Cultivated food

Alternative fat: redefining adipocytes for biomanufacturing cultivated meat

ShigekiSugii123Cheryl Yeh QiWong12Angela Khin OoLwin12Lamony Jian MingChew12

1 Bioengineering Systems Division, Institute of Bioengineering and Bioimaging (IBB), A*STAR, 31 Biopolis Way #07-01, Singapore 138669

2 Current address: Cell Biology and Therapies Division, Institute of Molecular and Cell Biology (IMCB), A*STAR, 61 Biopolis Drive #07-04 Proteos, Singapore 138673

3 Cardiovascular and Metabolic Disorders Program, Duke-NUS Medical School, 8 College Road, Singapore 169857



Cultivated fat (adipocytes) utilizes an emerging cellular agriculture technology and serves to complement muscle and connective tissue components of alternative meat by enhancing taste, aroma, tenderness, texture, and palatability.

While molecular functions and mechanisms of adipocytes have been relatively well investigated, more studies are necessary to develop expandable adipogenic stem/progenitor cell lines from meat animal species, food-grade culture conditions of mature adipocytes, and scalable protocols for constructing edible fat tissue.

Key technological advances that are necessary for successful biomanufacturing of cultivated fat include derivation of food-compatible cell lines, development of culture media for optimal growth and differentiation, 3D culture conditions using bioreactors, supporting scaffolds, and structural integration into meat.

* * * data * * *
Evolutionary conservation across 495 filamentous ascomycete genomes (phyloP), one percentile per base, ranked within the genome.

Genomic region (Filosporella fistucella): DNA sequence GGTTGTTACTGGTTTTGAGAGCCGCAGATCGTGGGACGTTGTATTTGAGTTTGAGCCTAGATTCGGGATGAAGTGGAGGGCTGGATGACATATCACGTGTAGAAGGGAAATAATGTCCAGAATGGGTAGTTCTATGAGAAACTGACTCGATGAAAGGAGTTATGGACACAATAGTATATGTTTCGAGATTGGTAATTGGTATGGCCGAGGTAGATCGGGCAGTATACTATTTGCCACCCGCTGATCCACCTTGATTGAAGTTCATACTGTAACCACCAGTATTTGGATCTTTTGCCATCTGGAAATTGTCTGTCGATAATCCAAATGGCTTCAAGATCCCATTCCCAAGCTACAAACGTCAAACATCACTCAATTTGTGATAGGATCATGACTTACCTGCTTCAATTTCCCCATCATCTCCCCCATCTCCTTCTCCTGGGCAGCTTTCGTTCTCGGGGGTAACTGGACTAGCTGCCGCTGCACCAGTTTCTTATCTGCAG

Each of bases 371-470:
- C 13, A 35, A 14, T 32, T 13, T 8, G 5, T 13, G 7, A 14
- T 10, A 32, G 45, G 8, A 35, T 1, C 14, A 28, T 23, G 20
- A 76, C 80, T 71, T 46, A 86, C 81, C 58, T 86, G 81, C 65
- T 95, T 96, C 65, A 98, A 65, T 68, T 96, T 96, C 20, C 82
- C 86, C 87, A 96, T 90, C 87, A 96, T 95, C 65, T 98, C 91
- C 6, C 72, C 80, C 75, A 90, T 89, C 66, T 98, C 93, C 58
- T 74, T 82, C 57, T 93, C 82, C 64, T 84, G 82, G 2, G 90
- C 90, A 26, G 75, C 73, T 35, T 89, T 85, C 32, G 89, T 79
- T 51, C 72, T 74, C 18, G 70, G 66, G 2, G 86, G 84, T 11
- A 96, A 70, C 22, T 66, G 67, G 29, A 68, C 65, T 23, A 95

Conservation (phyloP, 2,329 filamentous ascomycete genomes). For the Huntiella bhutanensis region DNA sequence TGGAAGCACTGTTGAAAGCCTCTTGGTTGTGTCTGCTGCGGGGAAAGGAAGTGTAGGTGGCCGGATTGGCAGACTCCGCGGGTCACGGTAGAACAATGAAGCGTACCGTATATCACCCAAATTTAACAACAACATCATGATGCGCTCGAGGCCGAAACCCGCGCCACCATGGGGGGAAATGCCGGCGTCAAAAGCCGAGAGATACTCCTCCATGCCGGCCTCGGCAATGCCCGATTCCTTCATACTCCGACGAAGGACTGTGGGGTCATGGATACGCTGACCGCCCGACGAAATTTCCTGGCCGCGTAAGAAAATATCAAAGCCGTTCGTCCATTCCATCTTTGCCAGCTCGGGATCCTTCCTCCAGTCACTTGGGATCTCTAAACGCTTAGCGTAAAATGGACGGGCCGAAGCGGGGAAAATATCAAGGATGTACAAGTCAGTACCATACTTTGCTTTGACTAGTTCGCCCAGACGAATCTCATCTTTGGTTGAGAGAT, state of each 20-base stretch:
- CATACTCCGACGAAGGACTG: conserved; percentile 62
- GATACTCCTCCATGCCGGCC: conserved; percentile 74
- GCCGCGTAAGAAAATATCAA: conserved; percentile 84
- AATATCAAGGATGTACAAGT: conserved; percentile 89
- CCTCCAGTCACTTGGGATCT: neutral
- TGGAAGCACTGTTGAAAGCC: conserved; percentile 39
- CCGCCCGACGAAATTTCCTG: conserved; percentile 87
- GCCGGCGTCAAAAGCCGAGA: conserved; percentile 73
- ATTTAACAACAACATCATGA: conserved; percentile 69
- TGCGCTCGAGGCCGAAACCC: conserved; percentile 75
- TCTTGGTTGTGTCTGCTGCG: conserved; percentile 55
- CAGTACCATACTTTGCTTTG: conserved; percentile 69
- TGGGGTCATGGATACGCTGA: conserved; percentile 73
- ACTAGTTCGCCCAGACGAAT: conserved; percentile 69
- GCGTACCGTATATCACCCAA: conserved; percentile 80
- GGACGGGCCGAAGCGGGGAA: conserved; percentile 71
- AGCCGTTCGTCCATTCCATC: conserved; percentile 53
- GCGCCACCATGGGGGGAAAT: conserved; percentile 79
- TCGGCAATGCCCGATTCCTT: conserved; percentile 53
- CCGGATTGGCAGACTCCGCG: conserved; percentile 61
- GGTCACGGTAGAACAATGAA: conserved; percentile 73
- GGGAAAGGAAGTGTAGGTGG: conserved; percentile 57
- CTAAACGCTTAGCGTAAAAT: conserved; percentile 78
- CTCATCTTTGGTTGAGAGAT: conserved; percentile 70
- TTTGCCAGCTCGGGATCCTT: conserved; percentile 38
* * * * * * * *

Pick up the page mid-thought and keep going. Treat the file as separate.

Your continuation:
Cellular agriculture provides a potentially sustainable way of producing cultivated meat as an alternative protein source. In addition to muscle and connective tissue, fat is an important component of animal meat that contributes to taste, texture, tenderness, and nutritional profiles. However, while the biology of fat cells (adipocytes) is well studied, there is a lack of investigation on how adipocytes from agricultural species are isolated, produced, and incorporated as food constituents.

Recently we compiled all protocols related to the generation and analysis of adipose progenitors from bovine, porcine, chicken, other livestock, and seafood species. In this review, we summarize recent developments and present key scientific questions and challenges that need to be addressed in order to advance the biomanufacture of ‘alternative fat’.


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